Scottish small business must embrace digital or die, FSB report warns

Written by Jenni Davidson on 18 November 2015 in News

Scottish firms must “surf the wave of digital disruption or face being swept away”, according to the FSB

Scottish businesses need to understand how digital technology could transform their industries before it is too late, a new report for the Federation of Small Businesses Scotland (FSB) warns.

The report’s stark prediction is that small businesses need to “adapt or die”, arguing that all business sectors are likely to change dramatically as the use of emerging technologies becomes more widespread.

“The days of treating digital as a peripheral add-on are over,” it says. “Many organisations have become, or are in the process of becoming, digital dinosaurs due to their inability to adapt.”


Fewer than half of Scots report problems encountered online

New standards launched to promote 'digital gender balance'

Life sciences innovation centre completed with the help of City Deal funding

The study also cites an international study that suggests four in 10 of the largest firms across a spectrum of industries will be displaced in the next five years as a result of digital innovation.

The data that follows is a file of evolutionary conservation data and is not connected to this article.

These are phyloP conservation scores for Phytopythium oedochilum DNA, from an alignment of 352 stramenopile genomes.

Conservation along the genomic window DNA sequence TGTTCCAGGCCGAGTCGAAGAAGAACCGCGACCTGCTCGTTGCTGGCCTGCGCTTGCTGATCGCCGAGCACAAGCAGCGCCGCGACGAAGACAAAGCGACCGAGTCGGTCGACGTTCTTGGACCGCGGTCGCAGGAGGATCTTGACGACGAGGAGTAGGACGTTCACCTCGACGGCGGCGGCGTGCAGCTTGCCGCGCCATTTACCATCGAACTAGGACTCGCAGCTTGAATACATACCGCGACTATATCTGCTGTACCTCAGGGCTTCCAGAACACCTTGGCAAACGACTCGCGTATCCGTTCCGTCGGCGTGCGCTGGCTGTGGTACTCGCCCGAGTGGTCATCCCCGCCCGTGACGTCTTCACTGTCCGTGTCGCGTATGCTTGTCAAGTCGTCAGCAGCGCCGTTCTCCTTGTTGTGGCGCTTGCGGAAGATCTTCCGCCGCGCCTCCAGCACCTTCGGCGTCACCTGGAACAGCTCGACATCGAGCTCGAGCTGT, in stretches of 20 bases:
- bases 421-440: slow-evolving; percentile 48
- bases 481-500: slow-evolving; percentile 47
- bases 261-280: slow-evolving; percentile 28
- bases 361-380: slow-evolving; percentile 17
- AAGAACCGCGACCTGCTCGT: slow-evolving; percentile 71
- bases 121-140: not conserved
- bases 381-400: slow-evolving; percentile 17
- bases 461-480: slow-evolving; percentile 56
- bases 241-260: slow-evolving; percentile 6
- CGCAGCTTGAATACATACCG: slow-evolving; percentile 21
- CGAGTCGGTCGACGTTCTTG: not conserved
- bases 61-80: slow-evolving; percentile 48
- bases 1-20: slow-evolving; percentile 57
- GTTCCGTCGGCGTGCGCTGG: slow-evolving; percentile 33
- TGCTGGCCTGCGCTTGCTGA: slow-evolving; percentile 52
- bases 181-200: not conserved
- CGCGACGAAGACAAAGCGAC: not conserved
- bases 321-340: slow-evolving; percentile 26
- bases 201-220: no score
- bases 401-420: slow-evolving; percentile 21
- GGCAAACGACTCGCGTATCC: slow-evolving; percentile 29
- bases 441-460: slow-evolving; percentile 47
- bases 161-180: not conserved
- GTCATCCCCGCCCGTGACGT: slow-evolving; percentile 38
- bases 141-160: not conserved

Andy Willox, the FSB’s Scottish policy convenor, said that Scottish firms must “surf the wave of digital disruption or face being swept away”.

The report, Digital Disruption and Small Business in Scotland, has been produced on behalf of the FSB by Dr Jim Hamill of the University of Strathclyde Business School.

The research highlights a number of areas where it says a response is required from public policy makers.

Among the recommendations for government are that the Economy, Energy and Tourism Committee should investigate the opportunities and threats from digital and social media.

It also advises that systems of taxation and regulation be looked at to ensure a level playing field for new and existing businesses.

A property-based taxation system may disadvantage traditional businesses over digital ones, for example, and existing regulation may not cover the innovative new start-ups such as Airbnb or Uber, giving the newcomer an advantage.

“Government can give Scottish business a hand by, for instance, ensuring new players aren’t given an unfair advantage,” said Willox.

“Regulation needs to be sufficiently smart to adapt to new business models while not stifling innovation,” he added.

The report recommends that the Scottish Government’s Regulatory Review Group examine how to encourage innovation without disadvantaging traditional operators.

The research comes ahead of the Scottish Government’s National Economic Forum on Wednesday 18 November, which is looking at the digital economy and cyber resilience.



Related Articles

Related Sponsored Articles

Associate feature: 5 ways IoT is transforming the public sector
5 February 2018

Vodafone explores some of the ways IoT is significantly improving public sector service delivery

Associate feature: Who keeps your organisation secure?
19 February 2018

BT's Amy Lemberger argues that having the right security in place to protect your organisation is no longer just an option. It is a necessity.

Share this page